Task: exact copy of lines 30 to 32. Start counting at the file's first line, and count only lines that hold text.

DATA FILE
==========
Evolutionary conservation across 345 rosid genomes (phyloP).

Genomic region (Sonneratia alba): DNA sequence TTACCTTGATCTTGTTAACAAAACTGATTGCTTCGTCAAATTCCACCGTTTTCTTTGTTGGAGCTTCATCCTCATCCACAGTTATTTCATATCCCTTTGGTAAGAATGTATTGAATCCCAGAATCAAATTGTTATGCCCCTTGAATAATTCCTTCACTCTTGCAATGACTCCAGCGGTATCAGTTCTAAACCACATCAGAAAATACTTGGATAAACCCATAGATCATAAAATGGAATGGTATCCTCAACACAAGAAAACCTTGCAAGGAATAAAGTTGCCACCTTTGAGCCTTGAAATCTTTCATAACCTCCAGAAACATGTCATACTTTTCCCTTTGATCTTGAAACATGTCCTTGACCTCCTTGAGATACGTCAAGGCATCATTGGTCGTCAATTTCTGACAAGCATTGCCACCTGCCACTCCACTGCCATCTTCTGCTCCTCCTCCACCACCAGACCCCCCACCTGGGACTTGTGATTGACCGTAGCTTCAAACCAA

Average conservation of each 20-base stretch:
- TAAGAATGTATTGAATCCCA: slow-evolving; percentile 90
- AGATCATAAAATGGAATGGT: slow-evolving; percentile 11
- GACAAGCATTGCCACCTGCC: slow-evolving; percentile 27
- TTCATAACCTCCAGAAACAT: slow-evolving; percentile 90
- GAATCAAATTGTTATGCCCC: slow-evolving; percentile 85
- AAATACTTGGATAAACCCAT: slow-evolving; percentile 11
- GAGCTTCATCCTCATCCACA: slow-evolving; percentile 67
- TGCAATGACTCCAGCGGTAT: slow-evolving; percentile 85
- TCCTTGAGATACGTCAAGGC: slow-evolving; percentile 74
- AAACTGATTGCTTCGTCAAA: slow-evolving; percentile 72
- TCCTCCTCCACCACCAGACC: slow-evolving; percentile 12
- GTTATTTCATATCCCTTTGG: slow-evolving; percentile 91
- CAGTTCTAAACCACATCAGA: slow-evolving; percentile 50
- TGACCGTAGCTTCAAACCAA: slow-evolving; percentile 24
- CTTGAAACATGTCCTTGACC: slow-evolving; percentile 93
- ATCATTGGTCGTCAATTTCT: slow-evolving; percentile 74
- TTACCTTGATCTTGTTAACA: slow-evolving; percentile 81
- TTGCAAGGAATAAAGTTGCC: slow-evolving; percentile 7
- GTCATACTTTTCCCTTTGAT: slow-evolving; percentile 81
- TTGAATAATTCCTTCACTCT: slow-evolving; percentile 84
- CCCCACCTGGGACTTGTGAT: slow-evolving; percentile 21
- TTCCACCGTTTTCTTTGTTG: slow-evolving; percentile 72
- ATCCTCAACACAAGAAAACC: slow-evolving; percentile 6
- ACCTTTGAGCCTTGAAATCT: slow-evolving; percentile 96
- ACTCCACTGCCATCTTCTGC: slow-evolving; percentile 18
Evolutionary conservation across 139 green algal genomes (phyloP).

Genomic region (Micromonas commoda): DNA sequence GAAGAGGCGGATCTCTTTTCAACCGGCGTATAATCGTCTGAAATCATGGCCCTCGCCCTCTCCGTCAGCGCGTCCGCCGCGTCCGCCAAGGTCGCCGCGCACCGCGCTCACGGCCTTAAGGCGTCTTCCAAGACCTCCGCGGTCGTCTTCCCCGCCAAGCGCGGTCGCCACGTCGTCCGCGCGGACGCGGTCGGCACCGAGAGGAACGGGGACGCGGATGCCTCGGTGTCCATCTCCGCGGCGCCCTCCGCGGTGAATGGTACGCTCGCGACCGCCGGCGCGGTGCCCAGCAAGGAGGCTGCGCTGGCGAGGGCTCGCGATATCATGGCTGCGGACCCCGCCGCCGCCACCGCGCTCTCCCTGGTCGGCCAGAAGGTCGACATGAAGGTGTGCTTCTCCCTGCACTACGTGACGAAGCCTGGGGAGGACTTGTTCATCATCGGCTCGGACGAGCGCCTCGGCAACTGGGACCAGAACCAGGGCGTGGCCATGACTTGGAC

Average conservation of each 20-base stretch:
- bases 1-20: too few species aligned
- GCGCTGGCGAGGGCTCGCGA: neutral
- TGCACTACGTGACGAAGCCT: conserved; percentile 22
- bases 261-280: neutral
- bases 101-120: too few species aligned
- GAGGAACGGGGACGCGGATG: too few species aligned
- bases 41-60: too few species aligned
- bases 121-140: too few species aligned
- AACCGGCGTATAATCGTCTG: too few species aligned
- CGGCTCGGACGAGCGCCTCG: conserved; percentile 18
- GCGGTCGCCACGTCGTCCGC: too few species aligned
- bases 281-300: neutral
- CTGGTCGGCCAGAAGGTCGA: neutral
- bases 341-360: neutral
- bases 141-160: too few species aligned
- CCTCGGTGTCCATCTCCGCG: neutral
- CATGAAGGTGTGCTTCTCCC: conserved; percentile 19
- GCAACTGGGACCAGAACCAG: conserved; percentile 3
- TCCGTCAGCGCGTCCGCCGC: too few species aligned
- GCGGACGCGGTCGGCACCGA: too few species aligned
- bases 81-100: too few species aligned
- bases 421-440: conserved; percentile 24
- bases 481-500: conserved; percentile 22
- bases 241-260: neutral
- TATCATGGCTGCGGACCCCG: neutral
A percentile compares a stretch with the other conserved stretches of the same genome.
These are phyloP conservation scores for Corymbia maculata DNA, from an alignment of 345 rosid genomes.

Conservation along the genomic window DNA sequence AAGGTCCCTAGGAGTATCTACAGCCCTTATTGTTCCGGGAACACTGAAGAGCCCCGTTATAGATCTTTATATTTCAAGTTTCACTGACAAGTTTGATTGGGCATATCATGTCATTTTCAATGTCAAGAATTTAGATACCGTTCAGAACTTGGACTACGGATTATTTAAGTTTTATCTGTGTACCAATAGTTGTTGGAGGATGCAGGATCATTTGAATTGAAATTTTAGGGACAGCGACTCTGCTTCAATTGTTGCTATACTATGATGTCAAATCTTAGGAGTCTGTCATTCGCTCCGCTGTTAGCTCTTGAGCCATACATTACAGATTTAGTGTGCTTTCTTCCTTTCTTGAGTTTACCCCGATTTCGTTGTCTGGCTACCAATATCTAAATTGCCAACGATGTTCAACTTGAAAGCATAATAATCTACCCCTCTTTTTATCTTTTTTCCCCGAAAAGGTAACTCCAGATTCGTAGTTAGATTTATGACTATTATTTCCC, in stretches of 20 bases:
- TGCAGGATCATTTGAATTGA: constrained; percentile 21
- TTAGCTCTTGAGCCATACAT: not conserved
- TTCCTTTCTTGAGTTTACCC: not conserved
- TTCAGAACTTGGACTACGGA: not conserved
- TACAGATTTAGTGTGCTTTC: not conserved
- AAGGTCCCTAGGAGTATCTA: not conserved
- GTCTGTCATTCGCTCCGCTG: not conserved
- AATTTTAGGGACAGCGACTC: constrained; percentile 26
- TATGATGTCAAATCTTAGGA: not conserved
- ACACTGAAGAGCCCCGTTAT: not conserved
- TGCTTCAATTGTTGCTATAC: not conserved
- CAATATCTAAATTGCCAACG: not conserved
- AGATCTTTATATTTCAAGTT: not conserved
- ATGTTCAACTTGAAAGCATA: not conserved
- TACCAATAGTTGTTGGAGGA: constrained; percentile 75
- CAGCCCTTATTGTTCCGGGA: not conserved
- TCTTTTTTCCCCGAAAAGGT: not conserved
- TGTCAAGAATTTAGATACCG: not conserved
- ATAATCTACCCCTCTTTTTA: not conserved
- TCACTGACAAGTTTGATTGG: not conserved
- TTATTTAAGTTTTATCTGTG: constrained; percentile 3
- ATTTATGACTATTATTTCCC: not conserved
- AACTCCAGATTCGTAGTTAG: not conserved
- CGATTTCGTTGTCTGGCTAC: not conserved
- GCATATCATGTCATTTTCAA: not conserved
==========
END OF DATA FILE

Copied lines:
Genomic region (Micromonas commoda): DNA sequence GAAGAGGCGGATCTCTTTTCAACCGGCGTATAATCGTCTGAAATCATGGCCCTCGCCCTCTCCGTCAGCGCGTCCGCCGCGTCCGCCAAGGTCGCCGCGCACCGCGCTCACGGCCTTAAGGCGTCTTCCAAGACCTCCGCGGTCGTCTTCCCCGCCAAGCGCGGTCGCCACGTCGTCCGCGCGGACGCGGTCGGCACCGAGAGGAACGGGGACGCGGATGCCTCGGTGTCCATCTCCGCGGCGCCCTCCGCGGTGAATGGTACGCTCGCGACCGCCGGCGCGGTGCCCAGCAAGGAGGCTGCGCTGGCGAGGGCTCGCGATATCATGGCTGCGGACCCCGCCGCCGCCACCGCGCTCTCCCTGGTCGGCCAGAAGGTCGACATGAAGGTGTGCTTCTCCCTGCACTACGTGACGAAGCCTGGGGAGGACTTGTTCATCATCGGCTCGGACGAGCGCCTCGGCAACTGGGACCAGAACCAGGGCGTGGCCATGACTTGGAC

Average conservation of each 20-base stretch:
- bases 1-20: too few species aligned